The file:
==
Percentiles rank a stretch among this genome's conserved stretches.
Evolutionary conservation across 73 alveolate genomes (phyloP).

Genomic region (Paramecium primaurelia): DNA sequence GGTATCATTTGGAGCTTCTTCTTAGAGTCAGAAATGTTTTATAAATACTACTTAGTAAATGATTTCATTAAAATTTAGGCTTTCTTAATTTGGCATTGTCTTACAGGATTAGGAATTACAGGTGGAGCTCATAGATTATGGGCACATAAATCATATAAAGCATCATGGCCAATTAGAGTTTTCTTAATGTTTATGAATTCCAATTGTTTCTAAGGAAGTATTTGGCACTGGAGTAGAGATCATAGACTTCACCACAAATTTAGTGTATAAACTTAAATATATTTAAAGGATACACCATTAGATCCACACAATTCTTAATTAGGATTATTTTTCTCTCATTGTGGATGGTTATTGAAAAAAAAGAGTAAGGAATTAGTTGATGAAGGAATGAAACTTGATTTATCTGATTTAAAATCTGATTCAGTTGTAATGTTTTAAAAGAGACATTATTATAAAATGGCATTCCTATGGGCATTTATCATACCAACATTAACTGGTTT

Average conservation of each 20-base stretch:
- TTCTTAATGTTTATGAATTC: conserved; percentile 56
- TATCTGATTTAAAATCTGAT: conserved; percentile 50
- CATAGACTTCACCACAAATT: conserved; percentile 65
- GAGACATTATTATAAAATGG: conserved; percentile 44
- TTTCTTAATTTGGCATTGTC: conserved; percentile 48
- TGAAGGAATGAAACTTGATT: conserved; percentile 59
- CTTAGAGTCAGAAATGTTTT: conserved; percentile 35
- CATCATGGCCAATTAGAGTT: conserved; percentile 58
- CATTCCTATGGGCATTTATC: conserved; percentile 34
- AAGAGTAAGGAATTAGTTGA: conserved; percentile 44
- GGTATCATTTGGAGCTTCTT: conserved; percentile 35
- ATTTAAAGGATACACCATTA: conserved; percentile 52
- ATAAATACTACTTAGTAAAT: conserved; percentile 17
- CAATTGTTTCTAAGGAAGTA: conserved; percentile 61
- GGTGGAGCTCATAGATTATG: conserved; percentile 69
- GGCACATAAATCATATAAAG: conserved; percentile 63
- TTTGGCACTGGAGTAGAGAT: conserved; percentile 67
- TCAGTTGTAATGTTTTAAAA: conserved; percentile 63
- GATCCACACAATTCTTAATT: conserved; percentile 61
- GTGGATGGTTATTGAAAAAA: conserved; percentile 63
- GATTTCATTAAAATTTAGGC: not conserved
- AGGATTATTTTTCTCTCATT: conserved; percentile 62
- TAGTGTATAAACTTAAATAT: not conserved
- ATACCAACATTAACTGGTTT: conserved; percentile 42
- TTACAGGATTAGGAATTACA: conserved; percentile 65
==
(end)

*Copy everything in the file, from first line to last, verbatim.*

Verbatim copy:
Percentiles rank a stretch among this genome's conserved stretches.
Evolutionary conservation across 73 alveolate genomes (phyloP).

Genomic region (Paramecium primaurelia): DNA sequence GGTATCATTTGGAGCTTCTTCTTAGAGTCAGAAATGTTTTATAAATACTACTTAGTAAATGATTTCATTAAAATTTAGGCTTTCTTAATTTGGCATTGTCTTACAGGATTAGGAATTACAGGTGGAGCTCATAGATTATGGGCACATAAATCATATAAAGCATCATGGCCAATTAGAGTTTTCTTAATGTTTATGAATTCCAATTGTTTCTAAGGAAGTATTTGGCACTGGAGTAGAGATCATAGACTTCACCACAAATTTAGTGTATAAACTTAAATATATTTAAAGGATACACCATTAGATCCACACAATTCTTAATTAGGATTATTTTTCTCTCATTGTGGATGGTTATTGAAAAAAAAGAGTAAGGAATTAGTTGATGAAGGAATGAAACTTGATTTATCTGATTTAAAATCTGATTCAGTTGTAATGTTTTAAAAGAGACATTATTATAAAATGGCATTCCTATGGGCATTTATCATACCAACATTAACTGGTTT

Average conservation of each 20-base stretch:
- TTCTTAATGTTTATGAATTC: conserved; percentile 56
- TATCTGATTTAAAATCTGAT: conserved; percentile 50
- CATAGACTTCACCACAAATT: conserved; percentile 65
- GAGACATTATTATAAAATGG: conserved; percentile 44
- TTTCTTAATTTGGCATTGTC: conserved; percentile 48
- TGAAGGAATGAAACTTGATT: conserved; percentile 59
- CTTAGAGTCAGAAATGTTTT: conserved; percentile 35
- CATCATGGCCAATTAGAGTT: conserved; percentile 58
- CATTCCTATGGGCATTTATC: conserved; percentile 34
- AAGAGTAAGGAATTAGTTGA: conserved; percentile 44
- GGTATCATTTGGAGCTTCTT: conserved; percentile 35
- ATTTAAAGGATACACCATTA: conserved; percentile 52
- ATAAATACTACTTAGTAAAT: conserved; percentile 17
- CAATTGTTTCTAAGGAAGTA: conserved; percentile 61
- GGTGGAGCTCATAGATTATG: conserved; percentile 69
- GGCACATAAATCATATAAAG: conserved; percentile 63
- TTTGGCACTGGAGTAGAGAT: conserved; percentile 67
- TCAGTTGTAATGTTTTAAAA: conserved; percentile 63
- GATCCACACAATTCTTAATT: conserved; percentile 61
- GTGGATGGTTATTGAAAAAA: conserved; percentile 63
- GATTTCATTAAAATTTAGGC: not conserved
- AGGATTATTTTTCTCTCATT: conserved; percentile 62
- TAGTGTATAAACTTAAATAT: not conserved
- ATACCAACATTAACTGGTTT: conserved; percentile 42
- TTACAGGATTAGGAATTACA: conserved; percentile 65